Intervention. Exhibition by Pavel Ignatiev
Exhibition by Pavel Ignatiev at the Erarta Museum of Contemporary Art offers a look at the world in poisonous purple color
Why did the politicians of the 2000s prefer purple ties
Modernist selfie, showing us a new man of the 21st century, who we really wouldn’t want to look like
The punk brutal objects
The creative genius of Pavel Ignatiev originated and matured in the unique atmosphere of an artists’ house on Pesochnaya Embankment, where his everyday life went side-by-side with the professional practice of his parents-painters and grandfather-graphic artist who created, as they would say in the newspeak of the 00's, the "identity of the festive Leningrad": posters, greetings cards and wine labels. In the cradle of all Leningrad art — the middle art school named after Johanson, Pavel Ignatiev practiced 8-millimeter cinema, experimental mixing on tape recorders and publication of a trash-magazine by “do-it-yourself” technology.
By the time of this one of the rare few solo exhibitions Pavel Ignatiev has long established himself as a sculptor-restorer. This art is extremely necessary for the dank city, generously decorated with marble and concrete gods. Apart from the lost sculptural two-headed eagles and traces of poor management after 1917, the city continues to suffer losses. Ignatiev is a restorer, plunged into the history of old cement and tirelessly progressing in his professionalism. But first of all, he is an outrageously thinking artist with the qualities that are usually attributed to people who are extremely talented or geniuses.
Careful, at times routine and highly responsible work, gives place to staggeringly paradoxical creative expressions! It was Pavel Ignatiev who dressed Trezini in a luxurious bronze fur coat that merged with the curls of the wig and created a waterfall of heavy wool, — the illustration of the Baroque’s adventures in harsh Russian climate.
The naughty genius of the author, for a while shut up in the studio and guided apparently by some irrational impulses began to experiment with office ink, which our grandfathers and grandmothers used to sign postcards.
The purple project by Ignatiev carries the aggressive name of Intervention. This title is consonant with the word “ink”, since we are talking about the intervention of a poisonous ink cloud. The artist attacks from several directions and invades a sterile exhibition space, where the punk brutal objects are rather rare guests.
Ignatiev's “Intervention” is a series of plastic variations illustrating images-insights and personal reflections. It is an excellent example of incomprehensible contemporary art, which becomes even more mysterious when referring to the artist's commentary.
Ageless Ignatiev is interested in contemporary trends, fashion, and places of melancholic reflection of city dwellers, who perceive their “life style” not as a glossy stamp, but as a synonym for “existence”. This series of works tears the muttering and rustling images, generated by the unclear reality, out of the purple fog. Some of them did exist, and something probably will, but it all seems to happen not with us, but somewhere in a space of numerous hyperlinks, where the circulating information does not inform of anything.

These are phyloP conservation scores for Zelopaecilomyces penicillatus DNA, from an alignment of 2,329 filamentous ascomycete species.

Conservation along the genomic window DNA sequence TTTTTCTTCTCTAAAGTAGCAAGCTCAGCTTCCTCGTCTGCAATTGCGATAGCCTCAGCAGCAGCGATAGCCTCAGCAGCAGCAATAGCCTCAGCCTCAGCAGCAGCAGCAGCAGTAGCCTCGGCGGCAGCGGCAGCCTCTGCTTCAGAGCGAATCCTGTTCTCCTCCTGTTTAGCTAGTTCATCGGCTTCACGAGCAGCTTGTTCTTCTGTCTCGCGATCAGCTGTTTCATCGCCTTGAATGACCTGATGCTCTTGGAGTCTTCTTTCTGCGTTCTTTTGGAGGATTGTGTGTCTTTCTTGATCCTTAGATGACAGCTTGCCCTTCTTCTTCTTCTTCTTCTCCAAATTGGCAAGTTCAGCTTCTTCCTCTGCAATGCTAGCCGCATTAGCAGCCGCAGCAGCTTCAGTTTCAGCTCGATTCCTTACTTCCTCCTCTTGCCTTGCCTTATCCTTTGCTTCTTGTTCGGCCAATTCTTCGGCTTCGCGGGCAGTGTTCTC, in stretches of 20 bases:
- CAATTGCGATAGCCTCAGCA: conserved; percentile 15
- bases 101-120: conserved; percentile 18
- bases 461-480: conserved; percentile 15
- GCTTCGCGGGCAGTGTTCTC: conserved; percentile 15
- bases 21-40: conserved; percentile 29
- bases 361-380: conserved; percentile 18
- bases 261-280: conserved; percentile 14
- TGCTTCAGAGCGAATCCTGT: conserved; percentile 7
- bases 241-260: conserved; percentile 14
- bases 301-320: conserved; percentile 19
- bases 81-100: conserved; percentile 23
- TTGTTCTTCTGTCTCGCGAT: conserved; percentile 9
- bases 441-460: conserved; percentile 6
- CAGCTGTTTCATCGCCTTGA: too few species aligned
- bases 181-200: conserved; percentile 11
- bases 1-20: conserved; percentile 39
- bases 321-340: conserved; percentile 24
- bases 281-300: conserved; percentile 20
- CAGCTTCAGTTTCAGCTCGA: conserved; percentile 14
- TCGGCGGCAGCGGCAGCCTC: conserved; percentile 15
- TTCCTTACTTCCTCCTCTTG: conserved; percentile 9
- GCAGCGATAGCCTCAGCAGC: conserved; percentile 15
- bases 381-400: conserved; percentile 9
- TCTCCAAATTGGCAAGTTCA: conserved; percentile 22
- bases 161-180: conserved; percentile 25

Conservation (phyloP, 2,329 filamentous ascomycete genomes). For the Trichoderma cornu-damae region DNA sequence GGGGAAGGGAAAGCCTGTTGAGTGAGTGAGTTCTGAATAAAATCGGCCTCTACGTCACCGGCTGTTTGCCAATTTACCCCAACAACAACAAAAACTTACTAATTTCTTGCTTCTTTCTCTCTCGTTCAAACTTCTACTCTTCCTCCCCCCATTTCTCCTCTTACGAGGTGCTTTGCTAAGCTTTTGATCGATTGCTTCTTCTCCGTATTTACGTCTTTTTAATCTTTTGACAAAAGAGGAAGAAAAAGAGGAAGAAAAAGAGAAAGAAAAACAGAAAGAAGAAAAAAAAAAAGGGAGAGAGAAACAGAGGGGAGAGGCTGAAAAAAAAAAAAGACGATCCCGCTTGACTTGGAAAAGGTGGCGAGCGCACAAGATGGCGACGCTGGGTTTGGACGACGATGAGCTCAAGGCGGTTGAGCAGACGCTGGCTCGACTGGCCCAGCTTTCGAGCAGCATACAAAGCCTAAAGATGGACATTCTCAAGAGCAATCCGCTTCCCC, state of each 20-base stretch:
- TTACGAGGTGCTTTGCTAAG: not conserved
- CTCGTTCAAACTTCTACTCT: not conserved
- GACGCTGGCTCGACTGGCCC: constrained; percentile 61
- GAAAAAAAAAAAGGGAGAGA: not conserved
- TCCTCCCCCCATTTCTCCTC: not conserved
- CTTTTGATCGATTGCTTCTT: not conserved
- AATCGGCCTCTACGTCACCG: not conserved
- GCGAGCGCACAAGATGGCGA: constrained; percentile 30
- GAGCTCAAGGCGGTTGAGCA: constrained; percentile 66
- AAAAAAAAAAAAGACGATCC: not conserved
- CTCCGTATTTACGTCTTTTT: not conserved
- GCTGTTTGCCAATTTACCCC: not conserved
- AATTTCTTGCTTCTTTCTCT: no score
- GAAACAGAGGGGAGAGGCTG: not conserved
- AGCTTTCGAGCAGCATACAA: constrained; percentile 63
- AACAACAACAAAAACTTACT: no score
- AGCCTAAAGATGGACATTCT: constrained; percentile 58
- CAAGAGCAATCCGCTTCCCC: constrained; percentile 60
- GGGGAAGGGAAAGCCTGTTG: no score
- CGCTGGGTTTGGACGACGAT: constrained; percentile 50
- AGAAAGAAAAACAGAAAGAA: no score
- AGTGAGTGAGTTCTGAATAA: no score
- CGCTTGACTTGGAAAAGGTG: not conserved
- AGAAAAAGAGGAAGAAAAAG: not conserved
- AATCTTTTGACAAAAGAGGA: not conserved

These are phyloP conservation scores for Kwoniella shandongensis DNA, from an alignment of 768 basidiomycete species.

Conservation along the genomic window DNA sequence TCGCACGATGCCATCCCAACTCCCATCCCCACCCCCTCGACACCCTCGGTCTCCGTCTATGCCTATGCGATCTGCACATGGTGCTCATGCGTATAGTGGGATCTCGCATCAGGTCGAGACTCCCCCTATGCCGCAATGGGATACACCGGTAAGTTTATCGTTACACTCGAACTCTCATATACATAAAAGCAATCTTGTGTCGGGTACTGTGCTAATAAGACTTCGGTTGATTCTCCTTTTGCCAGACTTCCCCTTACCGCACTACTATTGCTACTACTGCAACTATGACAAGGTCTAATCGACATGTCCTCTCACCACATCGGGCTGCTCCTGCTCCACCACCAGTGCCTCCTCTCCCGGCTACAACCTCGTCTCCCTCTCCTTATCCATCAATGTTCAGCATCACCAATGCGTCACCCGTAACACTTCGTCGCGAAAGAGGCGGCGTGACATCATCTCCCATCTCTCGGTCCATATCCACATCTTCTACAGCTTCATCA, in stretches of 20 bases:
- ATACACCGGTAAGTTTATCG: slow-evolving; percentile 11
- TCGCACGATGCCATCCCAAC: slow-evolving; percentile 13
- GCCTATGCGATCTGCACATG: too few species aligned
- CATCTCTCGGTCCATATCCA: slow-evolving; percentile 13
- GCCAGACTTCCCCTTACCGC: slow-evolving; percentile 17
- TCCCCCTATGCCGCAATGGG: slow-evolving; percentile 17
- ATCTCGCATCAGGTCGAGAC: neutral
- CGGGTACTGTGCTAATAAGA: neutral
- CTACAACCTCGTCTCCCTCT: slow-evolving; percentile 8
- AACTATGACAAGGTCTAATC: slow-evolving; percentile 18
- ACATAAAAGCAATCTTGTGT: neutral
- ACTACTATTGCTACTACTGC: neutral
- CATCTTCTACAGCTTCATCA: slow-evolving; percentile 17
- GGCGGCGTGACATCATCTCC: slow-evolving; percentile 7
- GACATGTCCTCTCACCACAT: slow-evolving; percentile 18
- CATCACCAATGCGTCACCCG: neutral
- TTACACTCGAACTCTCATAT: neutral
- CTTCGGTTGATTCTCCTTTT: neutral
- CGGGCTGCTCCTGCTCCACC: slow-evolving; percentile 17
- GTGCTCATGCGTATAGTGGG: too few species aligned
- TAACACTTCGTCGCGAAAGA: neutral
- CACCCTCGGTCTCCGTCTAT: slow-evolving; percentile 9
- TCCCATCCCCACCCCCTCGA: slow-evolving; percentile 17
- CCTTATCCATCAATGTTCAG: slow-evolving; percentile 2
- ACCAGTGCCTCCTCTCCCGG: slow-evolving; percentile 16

The exhibition is nostalgic in a way. It pretends to be a creation of the scene, a super-underground studio in the heart of a former tenant house in western Berlin, where the roar of a drum machine never stops, and the inhabitants never sleep charging their vitality from art. Here is the work devoted to the friends of youth who fell by the wayside — took Jonathan Livingston Seagull too much to heart and have been looking at the ocean through the endless tropical rainstorm for five years now. And here is the series of works where the author asks the question: where are those vaunted technologies and when did the technical progress manage to finish? Ironically, the image of a burning Zeppelin still worries the contemporaries. Perhaps this is what the ungrateful offsprings of the choking Laocoon are contemplating on the surface of a black mirror. And here is a van that came straight from 1968; it was never seen in Leningrad, since that was the year of something quite the opposite to the mass orgy of youth and mystical enthusiasm.
In Ignatiev’s works the man resembles a soulless model, which is terribly uncomfortable in the world. A woman that does not fit in the ideal circle, the Pi number written with decapitated bodies, an exhausted body of a suicide, buried, by some bizarre tradition, facedown. The people in these series present a passive biomass, which, if desired, can be painted in purple or forced to levitate. The sculptural installation “Intervention” is an amazing modernist selfie, showing us a new man of the 21st century, who we really wouldn’t want to look like.